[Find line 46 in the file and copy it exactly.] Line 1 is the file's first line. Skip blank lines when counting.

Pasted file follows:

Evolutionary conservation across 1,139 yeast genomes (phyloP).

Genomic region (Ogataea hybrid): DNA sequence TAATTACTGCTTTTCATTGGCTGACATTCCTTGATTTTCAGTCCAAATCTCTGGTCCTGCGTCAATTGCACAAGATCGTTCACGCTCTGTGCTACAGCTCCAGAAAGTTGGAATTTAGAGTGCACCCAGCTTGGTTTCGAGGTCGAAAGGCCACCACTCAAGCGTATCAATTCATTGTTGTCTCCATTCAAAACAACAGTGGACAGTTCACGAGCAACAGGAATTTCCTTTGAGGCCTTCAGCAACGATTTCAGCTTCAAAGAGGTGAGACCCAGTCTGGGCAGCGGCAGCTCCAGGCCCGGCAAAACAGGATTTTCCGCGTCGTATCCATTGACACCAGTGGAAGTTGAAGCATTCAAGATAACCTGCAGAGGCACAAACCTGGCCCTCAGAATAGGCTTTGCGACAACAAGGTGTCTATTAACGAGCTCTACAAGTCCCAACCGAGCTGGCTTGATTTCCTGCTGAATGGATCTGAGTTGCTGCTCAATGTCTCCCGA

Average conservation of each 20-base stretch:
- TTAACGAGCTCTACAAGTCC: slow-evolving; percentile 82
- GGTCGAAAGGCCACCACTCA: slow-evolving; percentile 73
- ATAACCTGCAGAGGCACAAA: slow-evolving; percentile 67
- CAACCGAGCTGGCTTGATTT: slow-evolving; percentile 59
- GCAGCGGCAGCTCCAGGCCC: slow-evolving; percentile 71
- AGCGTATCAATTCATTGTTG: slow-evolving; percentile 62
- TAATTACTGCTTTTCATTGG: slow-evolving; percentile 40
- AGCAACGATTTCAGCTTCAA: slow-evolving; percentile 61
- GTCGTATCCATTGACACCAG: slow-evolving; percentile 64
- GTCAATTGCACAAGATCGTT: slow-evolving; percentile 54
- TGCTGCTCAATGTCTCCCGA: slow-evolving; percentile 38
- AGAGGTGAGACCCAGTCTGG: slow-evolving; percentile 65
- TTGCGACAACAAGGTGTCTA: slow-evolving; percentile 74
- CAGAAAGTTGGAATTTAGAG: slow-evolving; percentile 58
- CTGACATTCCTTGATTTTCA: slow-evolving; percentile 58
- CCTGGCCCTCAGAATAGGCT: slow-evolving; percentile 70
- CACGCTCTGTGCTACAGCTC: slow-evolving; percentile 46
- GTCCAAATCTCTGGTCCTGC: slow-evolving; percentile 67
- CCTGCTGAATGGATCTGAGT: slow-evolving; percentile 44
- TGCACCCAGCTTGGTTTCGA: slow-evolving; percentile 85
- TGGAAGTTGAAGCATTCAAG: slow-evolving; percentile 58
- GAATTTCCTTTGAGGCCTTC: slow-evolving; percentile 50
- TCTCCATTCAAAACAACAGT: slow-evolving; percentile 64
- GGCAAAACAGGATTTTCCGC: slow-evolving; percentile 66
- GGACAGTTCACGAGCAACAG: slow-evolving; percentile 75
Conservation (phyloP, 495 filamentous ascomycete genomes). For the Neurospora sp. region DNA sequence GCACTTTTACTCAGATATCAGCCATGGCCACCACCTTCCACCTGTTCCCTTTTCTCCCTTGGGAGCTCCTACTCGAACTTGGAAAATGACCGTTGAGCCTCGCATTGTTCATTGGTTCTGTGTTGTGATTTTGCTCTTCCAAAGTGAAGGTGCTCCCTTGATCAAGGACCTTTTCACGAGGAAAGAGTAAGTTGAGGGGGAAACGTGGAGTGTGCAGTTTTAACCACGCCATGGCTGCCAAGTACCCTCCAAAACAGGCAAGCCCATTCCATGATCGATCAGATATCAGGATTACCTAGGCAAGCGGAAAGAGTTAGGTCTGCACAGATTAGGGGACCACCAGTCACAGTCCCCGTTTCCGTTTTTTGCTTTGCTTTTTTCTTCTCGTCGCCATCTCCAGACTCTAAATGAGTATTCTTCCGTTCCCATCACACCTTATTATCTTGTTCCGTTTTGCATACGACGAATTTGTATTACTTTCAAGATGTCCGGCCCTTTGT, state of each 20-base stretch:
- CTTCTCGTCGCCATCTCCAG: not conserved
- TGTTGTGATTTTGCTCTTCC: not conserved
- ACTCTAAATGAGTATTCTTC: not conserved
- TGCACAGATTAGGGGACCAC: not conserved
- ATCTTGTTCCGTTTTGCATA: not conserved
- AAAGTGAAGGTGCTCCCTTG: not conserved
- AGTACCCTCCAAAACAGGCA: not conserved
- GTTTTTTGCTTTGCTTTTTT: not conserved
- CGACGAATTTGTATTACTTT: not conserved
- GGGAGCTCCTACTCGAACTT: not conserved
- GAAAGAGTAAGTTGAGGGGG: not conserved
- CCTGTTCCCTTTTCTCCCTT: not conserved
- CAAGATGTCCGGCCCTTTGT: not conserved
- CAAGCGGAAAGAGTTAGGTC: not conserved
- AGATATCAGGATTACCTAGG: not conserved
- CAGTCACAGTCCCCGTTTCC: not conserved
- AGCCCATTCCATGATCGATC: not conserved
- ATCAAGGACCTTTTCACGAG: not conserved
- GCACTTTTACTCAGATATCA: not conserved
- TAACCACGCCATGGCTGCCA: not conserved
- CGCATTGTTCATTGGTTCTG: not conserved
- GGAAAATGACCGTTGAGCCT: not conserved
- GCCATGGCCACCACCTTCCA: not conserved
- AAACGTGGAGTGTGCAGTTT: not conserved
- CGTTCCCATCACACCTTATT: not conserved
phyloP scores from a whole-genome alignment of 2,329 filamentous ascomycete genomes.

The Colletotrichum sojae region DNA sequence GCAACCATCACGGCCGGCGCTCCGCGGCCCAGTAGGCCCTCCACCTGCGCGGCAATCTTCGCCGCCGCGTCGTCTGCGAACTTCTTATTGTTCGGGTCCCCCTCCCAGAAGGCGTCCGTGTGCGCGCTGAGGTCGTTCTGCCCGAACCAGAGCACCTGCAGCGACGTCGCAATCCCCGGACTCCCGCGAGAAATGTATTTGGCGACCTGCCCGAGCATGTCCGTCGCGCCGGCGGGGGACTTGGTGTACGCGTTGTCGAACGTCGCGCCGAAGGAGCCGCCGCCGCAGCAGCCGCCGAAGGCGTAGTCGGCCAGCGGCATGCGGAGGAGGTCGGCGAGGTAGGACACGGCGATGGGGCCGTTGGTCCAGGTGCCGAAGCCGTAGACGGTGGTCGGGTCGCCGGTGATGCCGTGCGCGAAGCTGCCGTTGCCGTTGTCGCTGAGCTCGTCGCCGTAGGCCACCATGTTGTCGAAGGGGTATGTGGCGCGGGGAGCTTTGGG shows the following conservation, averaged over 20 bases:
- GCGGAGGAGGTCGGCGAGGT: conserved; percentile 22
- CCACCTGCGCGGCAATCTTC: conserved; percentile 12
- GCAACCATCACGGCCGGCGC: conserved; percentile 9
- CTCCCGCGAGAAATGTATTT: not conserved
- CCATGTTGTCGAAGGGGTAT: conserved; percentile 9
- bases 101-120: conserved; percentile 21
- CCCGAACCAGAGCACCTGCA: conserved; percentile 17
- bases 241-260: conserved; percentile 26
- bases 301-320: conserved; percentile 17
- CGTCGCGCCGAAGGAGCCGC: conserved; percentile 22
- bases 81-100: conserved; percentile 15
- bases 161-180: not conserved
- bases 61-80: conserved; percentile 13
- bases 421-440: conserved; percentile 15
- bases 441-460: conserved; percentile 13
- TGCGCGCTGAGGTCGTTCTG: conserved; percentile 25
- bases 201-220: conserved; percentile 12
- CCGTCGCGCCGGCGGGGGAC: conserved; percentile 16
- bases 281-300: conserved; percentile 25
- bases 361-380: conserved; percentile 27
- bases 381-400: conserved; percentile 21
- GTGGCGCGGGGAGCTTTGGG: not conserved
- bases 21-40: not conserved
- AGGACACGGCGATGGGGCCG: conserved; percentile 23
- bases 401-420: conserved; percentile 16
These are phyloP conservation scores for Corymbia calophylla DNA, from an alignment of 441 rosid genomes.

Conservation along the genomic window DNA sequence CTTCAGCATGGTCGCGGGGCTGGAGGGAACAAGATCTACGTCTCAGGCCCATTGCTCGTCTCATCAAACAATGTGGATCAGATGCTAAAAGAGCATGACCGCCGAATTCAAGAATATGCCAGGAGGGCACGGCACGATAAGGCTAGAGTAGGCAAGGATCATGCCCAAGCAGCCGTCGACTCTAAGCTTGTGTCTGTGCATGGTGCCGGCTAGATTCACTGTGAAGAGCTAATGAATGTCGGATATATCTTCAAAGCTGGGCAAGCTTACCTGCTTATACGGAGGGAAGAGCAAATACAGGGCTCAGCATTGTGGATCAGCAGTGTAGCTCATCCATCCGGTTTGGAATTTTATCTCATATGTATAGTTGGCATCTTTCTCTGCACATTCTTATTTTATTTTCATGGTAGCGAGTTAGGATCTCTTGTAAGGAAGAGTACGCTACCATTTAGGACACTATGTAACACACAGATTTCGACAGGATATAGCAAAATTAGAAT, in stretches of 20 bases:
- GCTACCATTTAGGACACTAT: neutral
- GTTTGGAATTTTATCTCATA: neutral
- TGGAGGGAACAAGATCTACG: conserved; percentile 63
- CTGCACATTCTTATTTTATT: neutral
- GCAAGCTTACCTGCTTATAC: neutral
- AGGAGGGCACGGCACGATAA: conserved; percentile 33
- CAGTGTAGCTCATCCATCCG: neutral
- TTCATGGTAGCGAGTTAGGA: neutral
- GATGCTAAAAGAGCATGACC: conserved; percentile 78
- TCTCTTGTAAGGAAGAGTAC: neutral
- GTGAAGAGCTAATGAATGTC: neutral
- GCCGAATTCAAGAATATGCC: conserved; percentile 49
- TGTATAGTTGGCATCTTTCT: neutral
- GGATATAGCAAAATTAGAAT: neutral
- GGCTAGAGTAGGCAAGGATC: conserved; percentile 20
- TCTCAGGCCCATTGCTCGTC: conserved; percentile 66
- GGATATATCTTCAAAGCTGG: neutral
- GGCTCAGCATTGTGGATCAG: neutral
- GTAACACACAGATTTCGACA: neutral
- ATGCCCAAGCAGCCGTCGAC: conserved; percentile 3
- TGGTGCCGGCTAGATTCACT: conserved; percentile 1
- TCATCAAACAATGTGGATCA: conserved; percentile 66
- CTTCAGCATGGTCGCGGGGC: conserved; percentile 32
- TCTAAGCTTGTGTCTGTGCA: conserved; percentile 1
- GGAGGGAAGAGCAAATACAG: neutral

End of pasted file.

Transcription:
- AGCCCATTCCATGATCGATC: not conserved